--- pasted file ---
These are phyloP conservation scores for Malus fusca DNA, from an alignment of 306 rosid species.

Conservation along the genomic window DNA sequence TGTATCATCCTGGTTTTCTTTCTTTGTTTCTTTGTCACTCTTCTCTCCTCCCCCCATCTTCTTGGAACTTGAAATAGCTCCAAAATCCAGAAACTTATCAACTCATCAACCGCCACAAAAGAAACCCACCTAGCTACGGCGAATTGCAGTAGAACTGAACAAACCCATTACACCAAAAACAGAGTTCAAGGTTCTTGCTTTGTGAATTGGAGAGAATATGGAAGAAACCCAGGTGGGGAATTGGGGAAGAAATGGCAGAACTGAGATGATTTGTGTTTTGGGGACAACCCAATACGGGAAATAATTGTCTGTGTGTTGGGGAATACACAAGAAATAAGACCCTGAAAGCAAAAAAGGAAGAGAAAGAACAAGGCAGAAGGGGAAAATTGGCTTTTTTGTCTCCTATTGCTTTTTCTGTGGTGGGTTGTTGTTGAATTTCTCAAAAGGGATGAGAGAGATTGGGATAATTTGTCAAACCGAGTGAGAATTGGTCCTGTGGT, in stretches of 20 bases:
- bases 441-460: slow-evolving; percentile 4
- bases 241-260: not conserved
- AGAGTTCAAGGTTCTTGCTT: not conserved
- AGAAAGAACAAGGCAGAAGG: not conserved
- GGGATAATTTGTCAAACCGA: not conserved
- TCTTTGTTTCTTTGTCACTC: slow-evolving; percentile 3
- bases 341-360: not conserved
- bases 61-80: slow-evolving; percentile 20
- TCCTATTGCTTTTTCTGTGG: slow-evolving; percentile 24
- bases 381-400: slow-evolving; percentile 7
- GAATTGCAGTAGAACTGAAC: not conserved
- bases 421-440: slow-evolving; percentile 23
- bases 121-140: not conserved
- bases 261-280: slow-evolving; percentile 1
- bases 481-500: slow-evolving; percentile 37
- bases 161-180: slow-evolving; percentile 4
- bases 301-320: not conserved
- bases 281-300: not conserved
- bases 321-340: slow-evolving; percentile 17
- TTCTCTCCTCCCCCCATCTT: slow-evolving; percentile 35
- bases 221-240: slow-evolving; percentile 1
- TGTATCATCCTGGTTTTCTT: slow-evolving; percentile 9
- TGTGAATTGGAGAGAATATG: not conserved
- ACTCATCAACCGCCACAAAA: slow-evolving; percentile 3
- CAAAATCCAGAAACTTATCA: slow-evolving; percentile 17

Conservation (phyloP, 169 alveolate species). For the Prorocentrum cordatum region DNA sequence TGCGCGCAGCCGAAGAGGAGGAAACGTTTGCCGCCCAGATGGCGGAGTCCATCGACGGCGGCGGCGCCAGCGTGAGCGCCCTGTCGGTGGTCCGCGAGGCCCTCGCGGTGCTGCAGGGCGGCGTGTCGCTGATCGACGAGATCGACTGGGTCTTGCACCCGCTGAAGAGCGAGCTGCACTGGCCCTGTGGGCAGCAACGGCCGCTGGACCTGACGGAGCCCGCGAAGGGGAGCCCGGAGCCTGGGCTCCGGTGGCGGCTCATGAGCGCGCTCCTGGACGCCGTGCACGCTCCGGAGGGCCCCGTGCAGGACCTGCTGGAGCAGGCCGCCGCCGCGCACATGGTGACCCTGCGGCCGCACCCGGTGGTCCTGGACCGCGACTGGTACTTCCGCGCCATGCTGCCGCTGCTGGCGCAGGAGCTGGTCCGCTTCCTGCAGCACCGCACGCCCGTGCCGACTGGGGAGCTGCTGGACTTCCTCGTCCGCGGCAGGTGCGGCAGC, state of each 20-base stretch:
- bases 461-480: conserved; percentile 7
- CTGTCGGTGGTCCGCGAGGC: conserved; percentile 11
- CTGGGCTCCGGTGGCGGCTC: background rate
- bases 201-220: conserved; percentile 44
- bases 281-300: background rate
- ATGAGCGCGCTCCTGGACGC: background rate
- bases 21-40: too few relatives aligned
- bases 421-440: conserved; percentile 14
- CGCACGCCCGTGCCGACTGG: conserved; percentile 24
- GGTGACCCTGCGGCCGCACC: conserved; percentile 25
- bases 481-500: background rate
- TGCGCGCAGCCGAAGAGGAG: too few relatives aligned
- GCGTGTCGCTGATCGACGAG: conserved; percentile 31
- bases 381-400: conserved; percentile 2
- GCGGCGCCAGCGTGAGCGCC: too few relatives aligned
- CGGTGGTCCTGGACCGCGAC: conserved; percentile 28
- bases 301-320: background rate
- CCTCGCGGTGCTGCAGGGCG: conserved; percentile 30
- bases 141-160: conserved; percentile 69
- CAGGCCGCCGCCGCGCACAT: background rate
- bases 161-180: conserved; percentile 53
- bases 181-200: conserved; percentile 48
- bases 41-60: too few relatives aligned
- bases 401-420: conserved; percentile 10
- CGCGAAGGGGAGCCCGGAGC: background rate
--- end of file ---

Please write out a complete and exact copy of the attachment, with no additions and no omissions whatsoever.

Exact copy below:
These are phyloP conservation scores for Malus fusca DNA, from an alignment of 306 rosid species.

Conservation along the genomic window DNA sequence TGTATCATCCTGGTTTTCTTTCTTTGTTTCTTTGTCACTCTTCTCTCCTCCCCCCATCTTCTTGGAACTTGAAATAGCTCCAAAATCCAGAAACTTATCAACTCATCAACCGCCACAAAAGAAACCCACCTAGCTACGGCGAATTGCAGTAGAACTGAACAAACCCATTACACCAAAAACAGAGTTCAAGGTTCTTGCTTTGTGAATTGGAGAGAATATGGAAGAAACCCAGGTGGGGAATTGGGGAAGAAATGGCAGAACTGAGATGATTTGTGTTTTGGGGACAACCCAATACGGGAAATAATTGTCTGTGTGTTGGGGAATACACAAGAAATAAGACCCTGAAAGCAAAAAAGGAAGAGAAAGAACAAGGCAGAAGGGGAAAATTGGCTTTTTTGTCTCCTATTGCTTTTTCTGTGGTGGGTTGTTGTTGAATTTCTCAAAAGGGATGAGAGAGATTGGGATAATTTGTCAAACCGAGTGAGAATTGGTCCTGTGGT, in stretches of 20 bases:
- bases 441-460: slow-evolving; percentile 4
- bases 241-260: not conserved
- AGAGTTCAAGGTTCTTGCTT: not conserved
- AGAAAGAACAAGGCAGAAGG: not conserved
- GGGATAATTTGTCAAACCGA: not conserved
- TCTTTGTTTCTTTGTCACTC: slow-evolving; percentile 3
- bases 341-360: not conserved
- bases 61-80: slow-evolving; percentile 20
- TCCTATTGCTTTTTCTGTGG: slow-evolving; percentile 24
- bases 381-400: slow-evolving; percentile 7
- GAATTGCAGTAGAACTGAAC: not conserved
- bases 421-440: slow-evolving; percentile 23
- bases 121-140: not conserved
- bases 261-280: slow-evolving; percentile 1
- bases 481-500: slow-evolving; percentile 37
- bases 161-180: slow-evolving; percentile 4
- bases 301-320: not conserved
- bases 281-300: not conserved
- bases 321-340: slow-evolving; percentile 17
- TTCTCTCCTCCCCCCATCTT: slow-evolving; percentile 35
- bases 221-240: slow-evolving; percentile 1
- TGTATCATCCTGGTTTTCTT: slow-evolving; percentile 9
- TGTGAATTGGAGAGAATATG: not conserved
- ACTCATCAACCGCCACAAAA: slow-evolving; percentile 3
- CAAAATCCAGAAACTTATCA: slow-evolving; percentile 17

Conservation (phyloP, 169 alveolate species). For the Prorocentrum cordatum region DNA sequence TGCGCGCAGCCGAAGAGGAGGAAACGTTTGCCGCCCAGATGGCGGAGTCCATCGACGGCGGCGGCGCCAGCGTGAGCGCCCTGTCGGTGGTCCGCGAGGCCCTCGCGGTGCTGCAGGGCGGCGTGTCGCTGATCGACGAGATCGACTGGGTCTTGCACCCGCTGAAGAGCGAGCTGCACTGGCCCTGTGGGCAGCAACGGCCGCTGGACCTGACGGAGCCCGCGAAGGGGAGCCCGGAGCCTGGGCTCCGGTGGCGGCTCATGAGCGCGCTCCTGGACGCCGTGCACGCTCCGGAGGGCCCCGTGCAGGACCTGCTGGAGCAGGCCGCCGCCGCGCACATGGTGACCCTGCGGCCGCACCCGGTGGTCCTGGACCGCGACTGGTACTTCCGCGCCATGCTGCCGCTGCTGGCGCAGGAGCTGGTCCGCTTCCTGCAGCACCGCACGCCCGTGCCGACTGGGGAGCTGCTGGACTTCCTCGTCCGCGGCAGGTGCGGCAGC, state of each 20-base stretch:
- bases 461-480: conserved; percentile 7
- CTGTCGGTGGTCCGCGAGGC: conserved; percentile 11
- CTGGGCTCCGGTGGCGGCTC: background rate
- bases 201-220: conserved; percentile 44
- bases 281-300: background rate
- ATGAGCGCGCTCCTGGACGC: background rate
- bases 21-40: too few relatives aligned
- bases 421-440: conserved; percentile 14
- CGCACGCCCGTGCCGACTGG: conserved; percentile 24
- GGTGACCCTGCGGCCGCACC: conserved; percentile 25
- bases 481-500: background rate
- TGCGCGCAGCCGAAGAGGAG: too few relatives aligned
- GCGTGTCGCTGATCGACGAG: conserved; percentile 31
- bases 381-400: conserved; percentile 2
- GCGGCGCCAGCGTGAGCGCC: too few relatives aligned
- CGGTGGTCCTGGACCGCGAC: conserved; percentile 28
- bases 301-320: background rate
- CCTCGCGGTGCTGCAGGGCG: conserved; percentile 30
- bases 141-160: conserved; percentile 69
- CAGGCCGCCGCCGCGCACAT: background rate
- bases 161-180: conserved; percentile 53
- bases 181-200: conserved; percentile 48
- bases 41-60: too few relatives aligned
- bases 401-420: conserved; percentile 10
- CGCGAAGGGGAGCCCGGAGC: background rate